Undiagnosed tendonitis in both shoulders eventually leads to muscle aches in the upper back and both arms.  Undiagnosed tendonitis in both Achilles tendons leads to muscle aches in the lower legs.  Undiagnosed bursitis in the hips leads to muscles aches in the thighs.  At this point, many doctors give up and call it “fibromyalgia” (unexplained muscle aches in all four quadrants), and move on to patients they can help. This, despite the fact that a diagnosis of bursitis and/or tendonitis would perfectly explain all the symptoms1.

Or maybe it isn’t tendonitis/bursitis.  Maybe it’s vague back pain.  Maybe it comes and goes — flaring up for a while, then disappearing.  Maybe it’s not symmetric (only one shoulder/hip/knee instead of both).

All of these situations call for a closer investigation of family history for symptoms of psoriasis.  Note, however, that at least 15% of people with psoriatic arthritis do not have skin psoriasis.

The diagnosis of psoriatic arthritis (PsA) often is missed, partly because patients may present with inflammatory spinal pain, tendinitis, enthesitis, or dactylitis rather than a “true arthritis.”
Jaya Philipose, MD and Atul Deodhar, MD

Many doctors won’t make a PsA diagnosis without seeing visible evidence of psoriasis.  They might not realize the criteria for diagnosis.  ClASsification criteria for Psoriatic ARthritis (CASPAR) requires inflammatory articular disease.  Spine pain, enthesitis, or tendonitis are sufficient; visible swelling is not required; neither is symmetry.  If that criteria is met, then at least three points from the following five categories are sufficient for a diagnosis of psoriatic arthritis:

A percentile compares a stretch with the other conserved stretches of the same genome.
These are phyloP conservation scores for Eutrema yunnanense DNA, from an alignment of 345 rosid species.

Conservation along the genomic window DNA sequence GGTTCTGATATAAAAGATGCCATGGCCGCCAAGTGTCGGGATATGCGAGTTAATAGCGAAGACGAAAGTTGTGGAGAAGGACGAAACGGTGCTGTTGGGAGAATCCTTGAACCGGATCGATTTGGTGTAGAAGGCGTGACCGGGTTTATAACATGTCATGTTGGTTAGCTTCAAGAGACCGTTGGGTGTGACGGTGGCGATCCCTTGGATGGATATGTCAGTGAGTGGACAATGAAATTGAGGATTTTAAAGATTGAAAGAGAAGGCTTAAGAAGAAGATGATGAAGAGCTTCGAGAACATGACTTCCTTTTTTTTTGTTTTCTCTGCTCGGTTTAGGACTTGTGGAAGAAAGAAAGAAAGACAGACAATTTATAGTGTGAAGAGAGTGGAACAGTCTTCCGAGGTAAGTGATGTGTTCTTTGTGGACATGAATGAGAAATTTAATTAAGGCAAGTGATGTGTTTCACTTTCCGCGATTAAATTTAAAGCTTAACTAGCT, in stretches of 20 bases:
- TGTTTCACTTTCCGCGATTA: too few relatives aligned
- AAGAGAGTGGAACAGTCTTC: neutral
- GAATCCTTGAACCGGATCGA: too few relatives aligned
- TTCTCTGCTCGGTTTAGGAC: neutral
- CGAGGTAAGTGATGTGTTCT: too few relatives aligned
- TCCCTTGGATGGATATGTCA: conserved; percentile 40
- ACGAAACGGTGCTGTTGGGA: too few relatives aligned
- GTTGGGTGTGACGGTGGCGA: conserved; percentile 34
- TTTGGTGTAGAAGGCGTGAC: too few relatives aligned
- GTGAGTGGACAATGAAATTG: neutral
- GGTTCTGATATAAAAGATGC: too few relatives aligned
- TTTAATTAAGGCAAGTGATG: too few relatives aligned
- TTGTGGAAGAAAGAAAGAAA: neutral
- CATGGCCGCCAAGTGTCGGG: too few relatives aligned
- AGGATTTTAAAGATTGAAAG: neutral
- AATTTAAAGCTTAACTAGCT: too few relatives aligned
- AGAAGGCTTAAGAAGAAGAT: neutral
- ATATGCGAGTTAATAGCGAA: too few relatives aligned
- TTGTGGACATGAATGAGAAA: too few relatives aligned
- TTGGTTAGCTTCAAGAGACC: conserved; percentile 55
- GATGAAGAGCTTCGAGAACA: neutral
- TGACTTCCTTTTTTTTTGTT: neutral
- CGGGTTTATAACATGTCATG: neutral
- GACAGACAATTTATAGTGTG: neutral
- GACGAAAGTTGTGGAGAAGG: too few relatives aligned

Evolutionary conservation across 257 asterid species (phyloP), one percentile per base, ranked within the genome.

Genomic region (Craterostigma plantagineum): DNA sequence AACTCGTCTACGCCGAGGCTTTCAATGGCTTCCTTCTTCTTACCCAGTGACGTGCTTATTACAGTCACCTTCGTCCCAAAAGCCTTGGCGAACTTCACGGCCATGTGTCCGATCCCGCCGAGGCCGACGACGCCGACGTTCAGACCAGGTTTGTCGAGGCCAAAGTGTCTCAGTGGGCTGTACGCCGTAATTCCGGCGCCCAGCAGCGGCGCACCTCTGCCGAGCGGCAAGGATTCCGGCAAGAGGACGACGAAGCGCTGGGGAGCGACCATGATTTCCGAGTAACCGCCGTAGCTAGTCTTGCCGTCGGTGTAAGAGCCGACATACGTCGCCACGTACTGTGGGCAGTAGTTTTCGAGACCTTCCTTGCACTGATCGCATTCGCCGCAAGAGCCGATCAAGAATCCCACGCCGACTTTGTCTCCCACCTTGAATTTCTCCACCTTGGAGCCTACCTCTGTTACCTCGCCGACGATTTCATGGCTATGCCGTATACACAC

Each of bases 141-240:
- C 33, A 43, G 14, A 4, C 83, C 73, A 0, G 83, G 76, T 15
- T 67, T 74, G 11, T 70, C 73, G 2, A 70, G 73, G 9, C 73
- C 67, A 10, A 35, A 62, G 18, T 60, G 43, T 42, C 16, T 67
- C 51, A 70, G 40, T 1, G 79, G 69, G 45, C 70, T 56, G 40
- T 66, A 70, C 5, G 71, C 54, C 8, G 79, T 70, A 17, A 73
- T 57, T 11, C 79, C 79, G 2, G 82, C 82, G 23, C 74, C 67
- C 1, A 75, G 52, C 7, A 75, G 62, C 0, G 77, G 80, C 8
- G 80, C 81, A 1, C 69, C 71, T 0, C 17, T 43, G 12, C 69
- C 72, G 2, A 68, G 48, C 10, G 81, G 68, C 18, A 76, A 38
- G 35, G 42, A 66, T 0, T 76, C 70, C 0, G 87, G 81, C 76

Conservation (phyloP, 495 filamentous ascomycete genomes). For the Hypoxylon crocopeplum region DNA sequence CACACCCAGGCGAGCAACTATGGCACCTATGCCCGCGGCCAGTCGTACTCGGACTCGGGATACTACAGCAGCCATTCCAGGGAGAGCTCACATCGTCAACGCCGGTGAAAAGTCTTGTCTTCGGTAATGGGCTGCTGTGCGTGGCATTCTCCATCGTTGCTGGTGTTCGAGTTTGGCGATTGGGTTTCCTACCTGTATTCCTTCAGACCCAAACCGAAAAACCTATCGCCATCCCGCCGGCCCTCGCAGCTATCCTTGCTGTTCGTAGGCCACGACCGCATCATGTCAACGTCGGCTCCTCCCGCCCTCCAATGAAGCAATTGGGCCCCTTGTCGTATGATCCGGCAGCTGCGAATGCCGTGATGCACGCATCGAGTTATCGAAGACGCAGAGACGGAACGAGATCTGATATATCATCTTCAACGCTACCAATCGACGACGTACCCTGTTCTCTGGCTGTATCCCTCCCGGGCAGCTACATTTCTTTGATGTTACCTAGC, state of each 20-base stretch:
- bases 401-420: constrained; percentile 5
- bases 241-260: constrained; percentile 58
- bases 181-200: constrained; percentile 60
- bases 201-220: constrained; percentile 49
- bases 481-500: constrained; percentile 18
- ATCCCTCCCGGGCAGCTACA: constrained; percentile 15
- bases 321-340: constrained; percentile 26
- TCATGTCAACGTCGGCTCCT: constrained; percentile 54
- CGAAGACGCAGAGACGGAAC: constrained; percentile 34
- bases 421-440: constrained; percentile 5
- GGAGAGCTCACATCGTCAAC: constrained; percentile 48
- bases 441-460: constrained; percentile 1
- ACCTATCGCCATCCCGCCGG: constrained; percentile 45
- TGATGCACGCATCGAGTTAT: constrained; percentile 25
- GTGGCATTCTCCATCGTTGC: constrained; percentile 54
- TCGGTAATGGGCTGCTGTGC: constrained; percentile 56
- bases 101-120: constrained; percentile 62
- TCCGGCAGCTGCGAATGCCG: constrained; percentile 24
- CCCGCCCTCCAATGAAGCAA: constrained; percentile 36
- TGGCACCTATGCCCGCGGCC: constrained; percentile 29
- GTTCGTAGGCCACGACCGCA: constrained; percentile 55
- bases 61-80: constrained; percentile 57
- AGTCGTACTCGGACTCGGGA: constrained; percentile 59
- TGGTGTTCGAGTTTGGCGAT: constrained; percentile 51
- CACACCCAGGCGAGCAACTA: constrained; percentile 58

1. Psoriasis — either
    1. current psoriatic skin or scalp disease diagnosed by a rheumatologist or dermatologist (2 points), or
    2. personal history of psoriasis (1 point), or
    3. 1st degree (parent, child, sibling) or 2nd degree (grandparent, grandchild, aunt, uncle, nieces, nephews, half-siblings) blood relative with psoriasis (1 point)
  2. Psoriatic nails (1 point)
  3. Negative RF blood test (1 point)
  4. Dactylitis (swollen “sausage” fingers/toes)– current or history (1 point)
  5. New bone formation near joints visible on x-ray (1 point)

Under this criteria:

  • a person with enthesitis, a negative RF test (1 pt), and mild scalp psoriasis (2 pt) should be diagnosed with PsA.
  • a person with mild inflammatory spine pain, a first or second-degree relative with psoriasis (1 pt), evidence of new bone formation on x-rays (1 pt), and negative RF (1 pt)  should be diagnosed with PsA
  • a person with tendinitis, psoriatic skin disease (2 pt), psoriatic nails (1 pt), and a positive RF (0 pt) meets the criteria for PsA.

Although doctors used to consider psoriatic arthritis as a sub-type of rheumatoid arthritis, that is no longer the case.  Psoriatic arthritis is a separate condition with distinct diagnostic criteria.

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1There is a reason that many “fibromyalgia” patients thrive with physical therapy.  They do not actually have unexplained muscle pain.  Their muscle pain is caused by tendonitis and bursitis.  Treating the tendonitis/bursitis cures the muscle pain.  This in turn makes it possible for the patient to get restful sleep.

Note this is not the only possibility for a “fibro” diagnosis.  Another common missed diagnosis is heart disease.  Cardiologists have been known to tell patients that they do not have fibro; all their symptoms are due to heart disease, and the symptoms resolve if the heart disease is well-treated.